CFPB Hunting Zombie Foreclosures
The Consumer Financial Protection Bureau has turned its attention to “zombie” foreclosures, as reported by Reuters. A zombie foreclosure occurs when a bank begins a foreclosure, but then abandons the process without informing the homeowner. In most cases the zombie foreclosure is stopped by the bank after the homeowner has moved out of the home. Homeowners don’t realize that they still own their homes, and are still responsible for the mortgage debt, taxes, homeowner association (HOA) dues, and upkeep.
“The CFPB is beginning to look very closely at abandoned properties and zombie foreclosures,” said Laurie Maggiano, the CFPB’s servicing and secondary markets program manager. “There is direct borrower harm if a borrower believes a foreclosure on their property has been conducted and they are no longer responsible, and months or years later find out that they are, that there was never a foreclosure and they have large financial responsibilities that they never knew about.”
Zombie foreclosure often occurs when a bank charges off a low-value property, but does not complete the foreclosure process. By not completing the foreclosure, the bank is not responsible for the property or associated expenses, but still retains a lien which makes it impossible in many cases for the homeowner to sell the property. The property is abandoned and the unwitting homeowner may be civilly or criminally liable for violating local ordinances, failure to pay taxes, etc.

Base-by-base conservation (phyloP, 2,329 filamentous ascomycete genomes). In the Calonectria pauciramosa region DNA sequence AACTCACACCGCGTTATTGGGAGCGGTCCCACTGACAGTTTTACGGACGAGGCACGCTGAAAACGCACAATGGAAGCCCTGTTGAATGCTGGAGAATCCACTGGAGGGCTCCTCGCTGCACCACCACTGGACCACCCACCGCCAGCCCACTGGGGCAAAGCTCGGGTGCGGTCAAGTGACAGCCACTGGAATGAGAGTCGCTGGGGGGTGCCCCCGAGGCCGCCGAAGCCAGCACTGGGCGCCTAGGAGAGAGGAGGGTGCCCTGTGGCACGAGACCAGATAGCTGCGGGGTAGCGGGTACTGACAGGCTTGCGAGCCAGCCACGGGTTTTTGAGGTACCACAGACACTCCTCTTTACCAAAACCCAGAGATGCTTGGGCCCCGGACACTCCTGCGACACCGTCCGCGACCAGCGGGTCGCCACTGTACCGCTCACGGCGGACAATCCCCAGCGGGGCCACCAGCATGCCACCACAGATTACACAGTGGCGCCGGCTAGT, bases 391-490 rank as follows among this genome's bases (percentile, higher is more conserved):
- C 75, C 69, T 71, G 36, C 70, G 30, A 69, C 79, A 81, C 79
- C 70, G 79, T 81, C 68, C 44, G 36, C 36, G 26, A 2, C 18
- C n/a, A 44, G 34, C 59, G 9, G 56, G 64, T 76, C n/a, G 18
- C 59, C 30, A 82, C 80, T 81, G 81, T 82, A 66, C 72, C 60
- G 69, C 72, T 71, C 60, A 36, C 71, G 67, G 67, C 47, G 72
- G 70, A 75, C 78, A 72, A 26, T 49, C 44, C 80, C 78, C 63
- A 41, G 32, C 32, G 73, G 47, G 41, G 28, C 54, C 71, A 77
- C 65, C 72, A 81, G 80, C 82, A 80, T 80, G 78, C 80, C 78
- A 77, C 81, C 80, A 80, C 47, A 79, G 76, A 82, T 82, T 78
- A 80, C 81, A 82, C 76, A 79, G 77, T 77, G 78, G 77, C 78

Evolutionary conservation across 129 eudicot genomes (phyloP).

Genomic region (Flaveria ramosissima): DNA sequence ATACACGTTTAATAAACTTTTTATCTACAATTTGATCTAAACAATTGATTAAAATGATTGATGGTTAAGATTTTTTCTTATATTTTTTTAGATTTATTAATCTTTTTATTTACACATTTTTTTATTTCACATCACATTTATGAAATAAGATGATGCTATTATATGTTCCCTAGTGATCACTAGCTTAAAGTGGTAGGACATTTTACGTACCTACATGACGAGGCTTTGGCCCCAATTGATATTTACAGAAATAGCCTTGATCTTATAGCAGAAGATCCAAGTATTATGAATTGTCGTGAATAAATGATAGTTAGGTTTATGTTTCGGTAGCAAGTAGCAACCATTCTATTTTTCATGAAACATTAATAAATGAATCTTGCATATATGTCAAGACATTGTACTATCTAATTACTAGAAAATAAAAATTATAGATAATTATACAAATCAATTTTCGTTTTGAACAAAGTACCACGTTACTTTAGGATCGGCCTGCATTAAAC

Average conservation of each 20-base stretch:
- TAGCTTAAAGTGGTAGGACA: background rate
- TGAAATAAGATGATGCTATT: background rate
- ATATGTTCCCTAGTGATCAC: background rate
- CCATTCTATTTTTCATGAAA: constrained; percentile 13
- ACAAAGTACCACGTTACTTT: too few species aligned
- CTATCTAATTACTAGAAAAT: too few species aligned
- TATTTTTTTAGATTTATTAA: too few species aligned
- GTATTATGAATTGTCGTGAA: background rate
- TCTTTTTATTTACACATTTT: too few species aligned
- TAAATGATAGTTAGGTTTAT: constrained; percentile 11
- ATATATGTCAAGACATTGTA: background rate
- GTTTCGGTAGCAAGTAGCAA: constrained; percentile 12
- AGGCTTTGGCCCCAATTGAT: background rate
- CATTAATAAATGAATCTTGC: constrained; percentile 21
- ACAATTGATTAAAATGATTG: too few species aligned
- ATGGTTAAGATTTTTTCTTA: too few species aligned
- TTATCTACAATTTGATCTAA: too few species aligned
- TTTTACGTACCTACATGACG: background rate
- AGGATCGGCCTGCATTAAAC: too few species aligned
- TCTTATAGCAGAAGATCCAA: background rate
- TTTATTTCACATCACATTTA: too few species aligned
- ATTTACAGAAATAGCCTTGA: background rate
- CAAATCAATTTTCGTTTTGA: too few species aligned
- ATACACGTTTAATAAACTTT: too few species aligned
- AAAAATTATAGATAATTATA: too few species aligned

There is no requirement for banks or loan servicers to inform homeowners about lien releases or charge-offs, however the Truth-in-Lending Act requires that servicers send monthly statements to borrowers with delinquent mortgages.
Bankruptcy is little help
Bankruptcy can discharge an individual’s personal obligation to pay a mortgage debt, but a bankruptcy case does not transfer title from the homeowner to the bank. The person still owns the property after bankruptcy, even if he is not obligated to pay the bank.
Courts across the nation have said that the Bankruptcy Code does not require a lender to act upon the surrender of collateral in a bankruptcy. Until the lender is the legal and equitable owner of the property (through a foreclosure, or deed transfer), the debtor may be on the hook for HOA fees, taxes, or property insurance that arise after the bankruptcy filing. These debts are not part of the bankruptcy discharge.
If you are experiencing trouble paying your home mortgage and need to “walk away,” discuss your situation with an experienced bankruptcy attorney. In many cases, the smart move is to stay in the home (rent free) until the foreclosure is completed. Filing bankruptcy may also buy your family some time to find another home.